Methods For Monitoring Tiger And Prey Populations

  • K. Ullas Karanth
  • James D. Nichols

Table of contents

  1. Front Matter
    Pages i-xxvii
  2. K. Ullas Karanth, James D. Nichols, John M. Goodrich, G. Viswanatha Reddy, Vinod B. Mathur, Hariyo T. Wibisono et al.
    Pages 1-13
  3. K. Ullas Karanth, John M. Goodrich, Dale G. Miquelle, Krishnamurthy Ramesh, Abishek Harihar, Anak Pattanavibool et al.
    Pages 15-34
  4. James D. Nichols, K. Ullas Karanth, Arjun M. Gopalaswamy, Mohan Delampady
    Pages 35-46
  5. James D. Nichols, Varun R. Goswami, Ravishankar Parameshwaran, Soumen Dey, K. Ullas Karanth
    Pages 47-70
  6. N. Samba Kumar, Mahi Puri, Dale G. Miquelle, Anak Pattanavibool, Abishek Harihar, Sunarto Sunarto et al.
    Pages 71-87
  7. Samantha Strindberg, N. Samba Kumar, Len Thomas, Varun R. Goswami
    Pages 89-120
  8. N. Samba Kumar, Abishek Harihar, Hannah J. O’Kelly, Anak Pattanavibool
    Pages 121-136
  9. Robert M. Dorazio, N. Samba Kumar, J. Andrew Royle, Arjun M. Gopalaswamy
    Pages 137-162
  10. J. Andrew Royle, Arjun M. Gopalaswamy, Robert M. Dorazio, James D. Nichols, Devcharan Jathanna, Ravishankar Parameshwaran et al.
    Pages 163-189
  11. K. Ullas Karanth, James D. Nichols, Abishek Harihar, Dale G. Miquelle, N. Samba Kumar, Robert M. Dorazio
    Pages 191-224
  12. Samrat Mondol, Uma Ramakrishnan, Olutolani Smith, Devcharan Jathanna
    Pages 225-246
  13. Robert M. Dorazio, Mohan Delampady, Soumen Dey, Arjun M. Gopalaswamy
    Pages 247-254
  14. Divya Vasudev, James D. Nichols, Uma Ramakrishnan, Krishnamurthy Ramesh, Srinivas Vaidyanathan
    Pages 255-288
  15. James D. Nichols, K. Ullas Karanth, Arjun M. Gopalaswamy, G. Viswanatha Reddy, John M. Goodrich, Dale G. Miquelle
    Pages 289-303

About this book


This book addresses issues of monitoring populations of tigers, ungulate prey species and habitat occupancy, with relevance to similar assessments of large mammal species and general biodiversity. It covers issues of rigorous sampling, modeling, estimation and adaptive management of animal populations using cutting-edge tools, such as camera-traps, genetic identification and Geographic Information Systems (GIS), applied under the modern statistical approach of Bayesian and likelihood-based inference. Of special focus here are animal survey data derived for use under spatial capture-recapture, occupancy, distance sampling, mixture-modeling and connectivity analysees. Because tigers are an icons of global conservation, in last five decades,enormous amounts of commitment and resources have been invested by tiger range countries and the conservation community for saving wild tigers. However, status of the big cat remains precarious. Rigorous monitoring of surviving wild tiger populations continues to be essential for both understanding and recovering wild tigers. However, many tiger monitoring programs lack the necessary rigor to generate the reliable results. While the deployment of technologies, analyses, computing power and human-resource investments in tiger monitoring have greatly progressed in the last couple of decades, a full comprehension of their correct deployment has not kept pace in practice. In this volume, Dr. Ullas Karanth and Dr. James Nichols, world leaders in tiger biology and quantitative ecology, respectively, address this key challenge. The have collaborated with an extraordinary array of 30 scientists with expertise in a range of necessary disciplines - biology and ecology of tigers, prey and habitats; advanced statistical theory and practice; computation and programming; practical field-sampling methods that employ technologies as varied as camera traps, genetic analyses and geographic information systems. The book is a 'tour de force' of cutting-edge methodologies for assessing not just tigers but also other predators and their prey. The 14 chapters here are lucidly presented in a coherent sequence to provide tiger-specific answers to fundamental questions in animal population assessment: why monitor, what to monitor and how to monitor. While highlighting robust methods, the authors also clearly point out those that are in use, but unreliable. The managerial dimension of tiger conservation described here, the task of  matching monitoring objectives with skills and resources to integrate tiger conservation under an adaptive framework, also renders this volume useful to wildlife scientists as well as conservationists.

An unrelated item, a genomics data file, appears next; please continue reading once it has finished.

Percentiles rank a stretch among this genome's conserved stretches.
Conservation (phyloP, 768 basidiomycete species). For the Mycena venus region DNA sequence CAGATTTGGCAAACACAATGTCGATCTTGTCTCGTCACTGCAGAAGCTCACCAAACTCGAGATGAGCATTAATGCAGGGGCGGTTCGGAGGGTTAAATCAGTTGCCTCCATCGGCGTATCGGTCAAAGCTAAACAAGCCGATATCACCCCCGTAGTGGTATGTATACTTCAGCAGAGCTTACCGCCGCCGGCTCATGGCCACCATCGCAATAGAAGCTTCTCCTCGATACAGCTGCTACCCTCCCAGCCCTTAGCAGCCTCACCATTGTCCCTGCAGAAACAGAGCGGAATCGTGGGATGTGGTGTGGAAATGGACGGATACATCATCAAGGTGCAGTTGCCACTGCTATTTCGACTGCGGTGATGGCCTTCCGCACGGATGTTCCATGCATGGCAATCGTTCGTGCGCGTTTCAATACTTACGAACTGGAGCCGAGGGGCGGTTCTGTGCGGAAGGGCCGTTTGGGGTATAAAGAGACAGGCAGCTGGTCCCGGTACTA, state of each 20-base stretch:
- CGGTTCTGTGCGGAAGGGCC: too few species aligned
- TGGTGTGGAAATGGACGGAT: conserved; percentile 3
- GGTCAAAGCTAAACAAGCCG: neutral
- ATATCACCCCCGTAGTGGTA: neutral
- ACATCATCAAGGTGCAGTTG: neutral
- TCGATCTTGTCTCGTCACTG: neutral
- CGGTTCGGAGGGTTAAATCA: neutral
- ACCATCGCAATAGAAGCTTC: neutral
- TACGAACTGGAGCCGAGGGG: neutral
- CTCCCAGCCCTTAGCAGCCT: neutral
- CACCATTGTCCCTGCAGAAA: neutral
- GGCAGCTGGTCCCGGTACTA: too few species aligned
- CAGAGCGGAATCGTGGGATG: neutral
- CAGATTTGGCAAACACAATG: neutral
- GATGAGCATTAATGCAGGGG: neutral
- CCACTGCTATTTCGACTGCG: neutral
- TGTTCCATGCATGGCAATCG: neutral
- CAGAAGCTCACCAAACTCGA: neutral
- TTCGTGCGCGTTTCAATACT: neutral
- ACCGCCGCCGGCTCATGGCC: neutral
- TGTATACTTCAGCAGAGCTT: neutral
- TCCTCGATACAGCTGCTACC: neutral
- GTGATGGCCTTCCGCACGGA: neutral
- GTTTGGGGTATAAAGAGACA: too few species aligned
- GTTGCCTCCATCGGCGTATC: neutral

Adaptive Management Conservation Population sampling Statistical modeling Tigers

Editors and affiliations

  • K. Ullas Karanth
    • 1
  • James D. Nichols
    • 2
  1. 1.Wildlife Conservation Society (WCS)New YorkUSA
  2. 2.CroftonUSA

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